The most famous is undoubtedly the "POW!" line, pendants or rings in the shape of a comic book bubble. 

Its popularity skyrocketed in April 2008, when Kanye West wore two "POW!" chains. - chains - one gold, the other fluorescent green - at the opening of the Bape boutique in Los Angeles.


"Until then, we had been successful with our friends and the Japanese scene. When an international star wears your work, it changes everything," says Yoon Ahn

Once you get that kind of attention, everything you do afterward has to be better. 


Like in music, if you do a featuring with a star and you don't have another hit afterward, you disappear. »

To avoid risking overnight success, Ambush develops its jewelry, initiates collaborations launches a line of ready-to-wear. 

This last initiative means conquering Paris, whose aura of the big houses and competitive spirit motivate Yoon Ahn: "

If you want to become an actor, you go to Hollywood if you want to break into fashion, it's at Paris Fashion Week," she sums up. 


She presents her first collection there in 2017, the year she is selected among the eight finalists for the LVMH prize. 

The French capital is generally not kind to neophytes who become designers without even a fashion degree to prove the seriousness of their business. 

"I may have been a little insecure until I realized that the result is more important than the studies," sweeps the designer.


"Yoon Ahn has always had a very resourceful side, says Sarah Andelman, founder of Colette, which was one of the first stores to sell Ambush jewelry. 

She's good at creating strong images and I remember her showrooms [places where designers present their new collections to the press and buyers] at the Brancusi workshop in Beaubourg in 2018.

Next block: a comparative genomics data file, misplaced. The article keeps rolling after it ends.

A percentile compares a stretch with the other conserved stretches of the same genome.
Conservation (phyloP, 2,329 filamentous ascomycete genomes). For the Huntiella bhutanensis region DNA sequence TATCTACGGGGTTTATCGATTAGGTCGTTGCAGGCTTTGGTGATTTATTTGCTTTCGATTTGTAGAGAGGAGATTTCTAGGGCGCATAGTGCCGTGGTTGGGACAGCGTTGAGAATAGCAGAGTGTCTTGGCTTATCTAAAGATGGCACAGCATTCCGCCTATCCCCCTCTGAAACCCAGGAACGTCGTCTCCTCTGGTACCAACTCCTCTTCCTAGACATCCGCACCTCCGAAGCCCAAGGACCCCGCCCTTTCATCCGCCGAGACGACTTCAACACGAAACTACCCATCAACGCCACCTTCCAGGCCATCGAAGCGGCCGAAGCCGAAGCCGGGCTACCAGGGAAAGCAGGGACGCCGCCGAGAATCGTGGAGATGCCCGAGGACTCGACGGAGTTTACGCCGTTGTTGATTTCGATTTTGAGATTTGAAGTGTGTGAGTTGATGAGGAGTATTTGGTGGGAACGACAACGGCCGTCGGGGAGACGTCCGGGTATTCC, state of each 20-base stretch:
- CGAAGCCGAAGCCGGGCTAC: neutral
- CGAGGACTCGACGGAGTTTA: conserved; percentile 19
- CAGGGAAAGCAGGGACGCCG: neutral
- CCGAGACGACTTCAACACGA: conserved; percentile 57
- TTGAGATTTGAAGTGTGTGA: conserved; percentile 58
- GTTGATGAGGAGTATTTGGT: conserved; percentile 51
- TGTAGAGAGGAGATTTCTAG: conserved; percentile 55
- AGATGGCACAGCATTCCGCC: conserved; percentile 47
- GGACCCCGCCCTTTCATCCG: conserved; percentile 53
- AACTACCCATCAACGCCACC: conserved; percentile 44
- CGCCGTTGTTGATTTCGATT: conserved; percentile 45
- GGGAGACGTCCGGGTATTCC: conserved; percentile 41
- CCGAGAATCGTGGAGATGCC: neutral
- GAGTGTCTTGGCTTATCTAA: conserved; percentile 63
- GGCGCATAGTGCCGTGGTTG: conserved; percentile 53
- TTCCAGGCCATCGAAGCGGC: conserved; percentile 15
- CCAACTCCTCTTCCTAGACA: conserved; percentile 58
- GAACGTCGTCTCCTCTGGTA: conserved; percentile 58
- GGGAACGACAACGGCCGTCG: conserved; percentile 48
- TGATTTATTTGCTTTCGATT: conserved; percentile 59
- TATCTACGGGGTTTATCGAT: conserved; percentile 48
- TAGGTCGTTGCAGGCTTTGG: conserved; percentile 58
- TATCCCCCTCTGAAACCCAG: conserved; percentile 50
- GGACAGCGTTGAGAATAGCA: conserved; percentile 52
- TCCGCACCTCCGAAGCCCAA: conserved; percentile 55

Or when she staged the clothes in front of Mercedes cut in half" (in January 2020, one month before Virgil Abloh had the same idea for his Off-White women's fall-winter 2020/21 fashion show).


3. A claw writing its history

If the staging is striking, what about the collections? "When you have the support of a group, there is always a risk of standardization. 

Her work may be more standard today than it was in the beginning," says Andelman. 

The jewelry is more discreet but hasn't lost its humor, like this medicine necklace where you can slip in a pill. Ready-to-wear was "very streetwear at first.


Before moving in a more elegant and sophisticated direction, with an aesthetic approaching Bottega Veneta," analyzes Léo Guegan, buyer at Printemps, who assures that the deconstructed pieces. 

The "logoted" hooded sweaters and the offbeat jewelry work very well, especially with young people sensitive to a mixed wardrobe.


Ambush's spring-summer 2021 collection
Ambush's spring-summer 2021 collection

For her part, the main interested party gives a rather vague definition of the style of the house: 

"We're talking to people who know what they want," she eludes. 

We're a young brand, we don't try to deliver any particular message. With two collections a year, it takes time to define who we are.


In Japan, we expect something new all the time, it's normal to demolish buildings to build new ones instead. 

It's a state of mind that I've gotten used to," explains Yoon Ahn, whose next Ambush collections are intended to set up "the basics of the brand".


In the meantime, this freshness may not be a disadvantage in "covidated" periods; it allows certain flexibility, to test new formats.

 "Our DNA is not to be traditional," claims the designer, who cites as an example her collaboration with Amazon.


 So that Ambush boutiques are equipped with Alexa voice assistants instead of salespeople (one can imagine the outcry if such an initiative had been taken by a Parisian fashion label).